Most economics seminar presentations are terrible. Basically, we suck at presenting our work.
There are many guides to improving presentations that you can find online. There’s a recent set of suggestions by Jesse Shapiro on Greg Mankiw’s blog. These guides provide reasonable, uncontroversial advice and for the most part I agree with their suggestions (big font, lead with a question, have a bottom line, etc). Here I’m going to make some suggestions that I don’t often hear others making and which some of you might find controversial.
These are suggestions for presentations. I’ll have a post directed at advice for seminar participants soon.
Before I get going let me acknowledge that I am not the best presenter in the world myself. However, I have completed step 1 on the path to recovery – I have recognized that I have a problem. In fact I have completed step 2 – I am trying to do something to fix the problem. OK, here’s my list of suggestions:
1. FINISH ON TIME. So many other problems flow from this one simple blunder it’s hard to overstate how costly it is. By this, I don’t mean that you start panicking with 5 minutes left and then skip a dozen slides to get to your crappy conclusion slide. I also don’t mean talking really fast and blowing by each and every one of your 50 slides to make it to the end on time. What’s even worse is that we usually have more time than we really need. Seriously, how many papers require more than half an hour to present adequately? Finish on time – plan to comfortably cover a reasonable amount of material in the time you have. It’s best if you are worried about the possibility of finishing ahead of time (it will probably never happen).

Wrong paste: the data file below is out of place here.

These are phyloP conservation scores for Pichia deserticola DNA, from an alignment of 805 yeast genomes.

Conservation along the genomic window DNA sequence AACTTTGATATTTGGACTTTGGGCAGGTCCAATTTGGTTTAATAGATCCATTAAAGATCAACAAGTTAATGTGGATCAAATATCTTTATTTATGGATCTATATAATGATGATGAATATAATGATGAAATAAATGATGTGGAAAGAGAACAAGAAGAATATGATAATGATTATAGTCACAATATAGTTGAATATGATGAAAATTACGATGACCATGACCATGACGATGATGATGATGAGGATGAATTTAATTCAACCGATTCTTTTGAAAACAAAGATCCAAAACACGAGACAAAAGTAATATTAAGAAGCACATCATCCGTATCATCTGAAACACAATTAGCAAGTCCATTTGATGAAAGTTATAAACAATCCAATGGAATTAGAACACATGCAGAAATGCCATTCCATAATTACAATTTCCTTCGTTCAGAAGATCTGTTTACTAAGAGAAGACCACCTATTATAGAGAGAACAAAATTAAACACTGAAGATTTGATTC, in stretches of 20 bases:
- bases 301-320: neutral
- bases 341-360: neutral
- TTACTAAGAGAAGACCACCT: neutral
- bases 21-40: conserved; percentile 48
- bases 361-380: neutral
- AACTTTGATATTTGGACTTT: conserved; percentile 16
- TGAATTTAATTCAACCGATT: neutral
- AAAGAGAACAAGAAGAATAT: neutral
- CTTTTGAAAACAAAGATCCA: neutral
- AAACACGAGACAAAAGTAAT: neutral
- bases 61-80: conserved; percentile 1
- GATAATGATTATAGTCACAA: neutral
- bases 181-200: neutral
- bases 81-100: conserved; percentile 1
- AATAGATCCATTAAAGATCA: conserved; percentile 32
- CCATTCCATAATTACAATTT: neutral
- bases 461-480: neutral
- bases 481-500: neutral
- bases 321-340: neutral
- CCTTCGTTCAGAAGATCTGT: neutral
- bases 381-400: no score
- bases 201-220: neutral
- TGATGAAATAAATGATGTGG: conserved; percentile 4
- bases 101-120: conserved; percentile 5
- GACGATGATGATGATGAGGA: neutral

2. Be as clear and simple as possible. Most graduate students actually entertain the idea that what they have done is so simple that the audience might figure it out during the seminar. This is almost never true. Presenters have a completely distorted view of their own work. They have been doing detailed meticulous work “under the hood” for so long that they have managed to convince themselves that everything they’ve done is trivial. It’s not true. The audience is completely unprepared and it is the speaker’s obligation to explain the material clearly.
Examples (with numbers?) are an excellent tool for clarity. Don’t present the general theorem, present the example and mention the theorem.
3. Use fewer slides. I’ve seen some recommendations that you can cover at most one slide per minute. That would be a ridiculous pace. I suggest no more than one slide every 3 to 5 minutes. That means that for a 90 minute presentation you get between 18 and 30 slides. Closer to 18 would be best …
4. What should you cut out? Let’s start with the “Preview of Results” slide. This sorry excuse for a presentation tactic is becoming more and more common but it’s really just a signal that you haven’t fixed problems #1 and #2. If you are going to cover the material clearly and on time you don’t need the preview slide. [Think of how this would play in the movie the Sixth Sense. Bruce Willis meets Haley Joel Osment and then we get to the “Preview of the Results: Bruce Willis’ character is a ghost.”]
You can also cut out the “Related Literature” slide. It’s important for a researcher to be aware of the related work. This doesn’t mean that you should put up a reference list in your presentation.
5. Slide Content: Put as few words as possible on your slides. Don’t write sentences (an exception would be if you are going to put up a quote). Your slides are not your presentation notes! The stuff on the slides should complement what you are saying. It isn’t a substitute for what you are saying.
Don’t use bullet points or lists if you can avoid them.